Enalapril works as well as other ACE inhibitors when you take it to lower blood pressure and for heart failure. The side effects are also similar to those of other ACE inhibitors.

There are a few differences between enalapril and other ACE inhibitors:

  • some ACE inhibitors are officially approved to be used after a heart attack to prevent further ones, but enalapril isn't
  • some ACE inhibitors are officially approved to be used in diabetic kidney disease, but enalapril isn't
Can I take enalapril before surgery?

Tell your doctor that you're taking enalapril if you're going to be put to sleep with a general anaesthetic for an operation or are going to have a major operation, such as a caesarean section, without a general anaesthetic.

Enalapril can reduce your blood pressure when it's used with an anaesthetic.

Your doctor may advise you to stop taking enalapril 24 hours before surgery.

Is enalapril addictive?

No, there's no evidence that enalapril is addictive.

Will it affect my contraception?

Enalapril won't affect any type of contraception.

However, some types of hormonal methods of contraception, such as the combined pill and contraceptive patch, aren't usually recommended for women with high blood pressure.

Talk to your doctor if you're taking a combined hormonal contraceptive.

Will it affect my fertility?

There's no firm evidence to suggest that taking enalapril will reduce fertility in either men or women.

However, speak to a pharmacist or your doctor before taking it if you're trying to get pregnant.

Is there any food or drink I need to avoid?

Do not use salt substitutes such as Lo-Salt. This is because they are high in potassium. When mixed with enalapril they may make the level of potassium in your blood too high.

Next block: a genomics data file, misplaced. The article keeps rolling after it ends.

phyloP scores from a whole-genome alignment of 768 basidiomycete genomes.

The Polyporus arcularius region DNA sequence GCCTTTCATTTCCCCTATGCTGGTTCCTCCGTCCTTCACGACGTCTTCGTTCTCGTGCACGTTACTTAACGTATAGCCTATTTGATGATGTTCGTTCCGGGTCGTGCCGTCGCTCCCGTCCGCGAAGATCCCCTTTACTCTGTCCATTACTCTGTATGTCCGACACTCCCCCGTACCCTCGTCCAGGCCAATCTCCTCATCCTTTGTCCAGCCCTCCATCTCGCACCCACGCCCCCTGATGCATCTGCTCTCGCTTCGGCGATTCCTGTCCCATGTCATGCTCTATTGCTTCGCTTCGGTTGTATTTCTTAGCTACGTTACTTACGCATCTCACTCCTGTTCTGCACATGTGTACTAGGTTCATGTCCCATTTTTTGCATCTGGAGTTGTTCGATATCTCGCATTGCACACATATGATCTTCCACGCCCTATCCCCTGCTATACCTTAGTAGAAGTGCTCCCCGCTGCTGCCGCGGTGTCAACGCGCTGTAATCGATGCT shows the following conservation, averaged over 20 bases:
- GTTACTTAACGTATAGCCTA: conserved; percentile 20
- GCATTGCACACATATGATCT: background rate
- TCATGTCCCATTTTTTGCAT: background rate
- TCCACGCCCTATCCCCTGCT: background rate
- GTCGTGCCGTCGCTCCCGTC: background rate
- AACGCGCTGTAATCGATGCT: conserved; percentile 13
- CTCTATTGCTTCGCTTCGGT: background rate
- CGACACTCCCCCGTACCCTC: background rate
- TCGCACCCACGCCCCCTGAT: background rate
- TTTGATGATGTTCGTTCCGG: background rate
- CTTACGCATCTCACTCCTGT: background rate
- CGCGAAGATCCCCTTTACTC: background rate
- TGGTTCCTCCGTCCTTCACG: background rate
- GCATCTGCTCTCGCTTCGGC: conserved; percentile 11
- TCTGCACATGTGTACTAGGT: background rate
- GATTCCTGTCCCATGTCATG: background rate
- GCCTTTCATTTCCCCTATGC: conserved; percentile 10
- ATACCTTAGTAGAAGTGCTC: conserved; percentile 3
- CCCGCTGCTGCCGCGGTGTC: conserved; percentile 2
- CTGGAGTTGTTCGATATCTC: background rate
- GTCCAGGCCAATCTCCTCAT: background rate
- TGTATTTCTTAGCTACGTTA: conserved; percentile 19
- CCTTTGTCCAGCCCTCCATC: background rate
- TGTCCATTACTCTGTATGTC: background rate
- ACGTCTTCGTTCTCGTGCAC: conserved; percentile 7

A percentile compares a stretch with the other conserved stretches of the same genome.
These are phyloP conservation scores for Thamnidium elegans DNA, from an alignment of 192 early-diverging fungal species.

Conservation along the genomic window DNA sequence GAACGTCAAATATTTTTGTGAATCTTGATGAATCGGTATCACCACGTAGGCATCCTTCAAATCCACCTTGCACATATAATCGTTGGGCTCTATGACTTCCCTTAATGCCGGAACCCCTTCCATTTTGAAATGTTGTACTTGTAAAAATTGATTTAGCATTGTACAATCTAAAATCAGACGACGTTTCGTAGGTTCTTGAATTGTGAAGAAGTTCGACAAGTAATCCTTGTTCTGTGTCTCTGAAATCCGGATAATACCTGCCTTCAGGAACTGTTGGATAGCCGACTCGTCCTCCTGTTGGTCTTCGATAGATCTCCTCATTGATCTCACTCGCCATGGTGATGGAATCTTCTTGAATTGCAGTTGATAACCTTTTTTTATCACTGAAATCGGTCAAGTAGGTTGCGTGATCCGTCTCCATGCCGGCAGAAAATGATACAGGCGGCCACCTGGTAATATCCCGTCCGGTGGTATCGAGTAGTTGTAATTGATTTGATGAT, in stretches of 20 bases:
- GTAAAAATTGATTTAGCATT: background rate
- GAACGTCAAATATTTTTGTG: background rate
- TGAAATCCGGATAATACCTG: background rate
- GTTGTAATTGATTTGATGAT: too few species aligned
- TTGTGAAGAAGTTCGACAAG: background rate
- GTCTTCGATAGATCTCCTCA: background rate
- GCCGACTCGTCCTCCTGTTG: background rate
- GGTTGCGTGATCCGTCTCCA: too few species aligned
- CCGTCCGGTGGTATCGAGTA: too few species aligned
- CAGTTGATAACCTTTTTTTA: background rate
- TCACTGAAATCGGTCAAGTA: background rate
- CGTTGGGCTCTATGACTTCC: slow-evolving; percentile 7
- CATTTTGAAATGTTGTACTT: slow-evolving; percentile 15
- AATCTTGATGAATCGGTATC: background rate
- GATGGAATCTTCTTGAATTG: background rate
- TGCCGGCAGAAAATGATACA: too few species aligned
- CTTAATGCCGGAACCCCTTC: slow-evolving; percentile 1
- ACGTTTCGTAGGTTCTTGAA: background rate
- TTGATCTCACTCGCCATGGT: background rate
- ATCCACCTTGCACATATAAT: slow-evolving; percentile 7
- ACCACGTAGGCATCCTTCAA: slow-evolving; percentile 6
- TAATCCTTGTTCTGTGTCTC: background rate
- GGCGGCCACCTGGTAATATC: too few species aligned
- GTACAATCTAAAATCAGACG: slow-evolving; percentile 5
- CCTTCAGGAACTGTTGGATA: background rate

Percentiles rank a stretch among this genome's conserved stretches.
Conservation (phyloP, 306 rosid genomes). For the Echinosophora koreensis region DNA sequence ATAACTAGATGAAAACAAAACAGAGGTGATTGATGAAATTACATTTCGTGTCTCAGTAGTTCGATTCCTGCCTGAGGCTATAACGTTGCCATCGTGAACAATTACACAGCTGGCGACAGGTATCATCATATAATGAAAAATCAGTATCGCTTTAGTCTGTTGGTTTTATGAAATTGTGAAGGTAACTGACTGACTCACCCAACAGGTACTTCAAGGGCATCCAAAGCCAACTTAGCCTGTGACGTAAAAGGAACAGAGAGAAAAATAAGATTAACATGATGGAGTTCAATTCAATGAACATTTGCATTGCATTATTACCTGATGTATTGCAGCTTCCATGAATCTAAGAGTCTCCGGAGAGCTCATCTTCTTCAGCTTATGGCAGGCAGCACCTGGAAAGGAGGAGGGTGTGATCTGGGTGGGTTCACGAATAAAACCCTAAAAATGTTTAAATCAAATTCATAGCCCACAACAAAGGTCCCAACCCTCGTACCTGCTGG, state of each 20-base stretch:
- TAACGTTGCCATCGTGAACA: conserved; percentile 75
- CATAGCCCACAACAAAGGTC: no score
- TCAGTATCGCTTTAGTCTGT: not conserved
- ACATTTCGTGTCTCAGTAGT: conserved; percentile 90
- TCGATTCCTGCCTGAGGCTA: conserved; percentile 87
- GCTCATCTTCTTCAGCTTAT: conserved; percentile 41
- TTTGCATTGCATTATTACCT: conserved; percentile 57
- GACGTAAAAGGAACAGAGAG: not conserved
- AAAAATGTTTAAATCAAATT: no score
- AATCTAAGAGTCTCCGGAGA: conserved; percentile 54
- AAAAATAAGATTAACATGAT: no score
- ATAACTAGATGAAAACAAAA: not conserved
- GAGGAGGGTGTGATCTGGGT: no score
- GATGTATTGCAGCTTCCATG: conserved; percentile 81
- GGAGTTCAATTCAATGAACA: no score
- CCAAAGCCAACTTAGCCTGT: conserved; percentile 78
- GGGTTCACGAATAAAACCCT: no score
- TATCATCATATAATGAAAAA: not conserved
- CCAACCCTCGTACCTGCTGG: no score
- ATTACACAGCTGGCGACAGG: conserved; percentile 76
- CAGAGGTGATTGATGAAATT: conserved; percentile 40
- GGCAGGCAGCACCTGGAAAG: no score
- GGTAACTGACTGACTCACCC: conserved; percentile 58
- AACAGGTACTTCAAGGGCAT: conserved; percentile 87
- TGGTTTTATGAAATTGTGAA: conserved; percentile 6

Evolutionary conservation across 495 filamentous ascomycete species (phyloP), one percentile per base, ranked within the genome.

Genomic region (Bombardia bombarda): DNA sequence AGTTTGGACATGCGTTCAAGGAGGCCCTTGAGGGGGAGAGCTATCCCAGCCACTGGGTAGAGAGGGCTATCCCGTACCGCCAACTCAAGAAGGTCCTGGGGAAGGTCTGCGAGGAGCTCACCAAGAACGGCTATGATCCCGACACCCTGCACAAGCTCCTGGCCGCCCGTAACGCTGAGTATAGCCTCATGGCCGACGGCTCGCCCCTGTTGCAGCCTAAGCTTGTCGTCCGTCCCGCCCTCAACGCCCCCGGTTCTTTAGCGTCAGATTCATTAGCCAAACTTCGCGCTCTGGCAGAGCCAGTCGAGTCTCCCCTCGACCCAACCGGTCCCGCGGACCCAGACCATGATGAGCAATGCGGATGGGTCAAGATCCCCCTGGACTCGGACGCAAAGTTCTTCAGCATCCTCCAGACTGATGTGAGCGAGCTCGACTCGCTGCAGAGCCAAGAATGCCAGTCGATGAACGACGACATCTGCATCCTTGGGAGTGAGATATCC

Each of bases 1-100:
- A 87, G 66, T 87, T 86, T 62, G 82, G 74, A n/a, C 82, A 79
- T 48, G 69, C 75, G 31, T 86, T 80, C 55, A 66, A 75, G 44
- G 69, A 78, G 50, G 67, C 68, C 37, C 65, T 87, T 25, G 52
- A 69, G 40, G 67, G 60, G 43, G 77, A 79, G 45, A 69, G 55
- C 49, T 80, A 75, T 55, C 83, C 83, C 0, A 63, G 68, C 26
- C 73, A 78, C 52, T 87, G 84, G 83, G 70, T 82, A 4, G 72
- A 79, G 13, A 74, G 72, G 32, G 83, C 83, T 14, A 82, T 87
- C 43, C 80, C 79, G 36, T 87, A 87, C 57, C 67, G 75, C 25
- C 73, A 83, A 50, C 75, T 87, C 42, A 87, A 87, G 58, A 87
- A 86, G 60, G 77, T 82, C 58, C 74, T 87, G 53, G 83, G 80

There is nothing else you need to avoid while taking enalapril. Eating well can help if you have high blood pressure or heart failure.

Can I drive or ride a bike?

Enalapril can cause blurred vision and can make some people feel dizzy or weak. If this happens to you, don't drive a car, ride a bike, or use tools or machines.

Feeling dizzy is more likely to happen when you first start taking enalapril or after increasing your dose. It's best to stop driving, riding a bike and using tools or machines during these times.

Can lifestyle changes help?

You can boost the health of your heart by making some key lifestyle changes. These will also help if you have high blood pressure or heart failure.

  • Quit smoking - smoking increases your heart rate and blood pressure. Quitting smoking brings down your blood pressure and relieves heart failure symptoms. Try to avoid secondhand smoke too.
  • Cut down on alcohol - drinking too much alcohol raises blood pressure over time and also makes heart failure worse. Men and women shouldn't drink more than 14 units of alcohol a week.
  • Exercise - regular exercise lowers blood pressure by keeping your heart and blood vessels in good condition. It doesn't need to be too energetic - walking every day is enough.
  • Eat well - aim to eat a diet that includes plenty of fruit and veg, wholegrains, fat-free or low-fat dairy products and lean proteins. It's a good idea to cut down on salt too. Eating too much salt is the biggest cause of high blood pressure - the more salt you eat, the higher your blood pressure will be. Aim for no more than 6g of salt a day.
  • Deal with stress - when you're anxious or upset, your heart beats faster, you breathe more heavily and your blood pressure often goes up. This can make heart failure worse too. Find ways to reduce stress in your life. To give your heart a rest, try napping or putting your feet up when possible. Spend time with friends and family to be social and help avoid stress.
  • Vaccinations - if you have heart failure, it's recommended that you have a flu jab every year and a pneumonia vaccination (also called the pneumococcal vaccine) every 5 years. Ask your doctor about these vaccinations. You can have them free on the NHS.

Page last reviewed: 13 December 2018
Next review due: 13 December 2021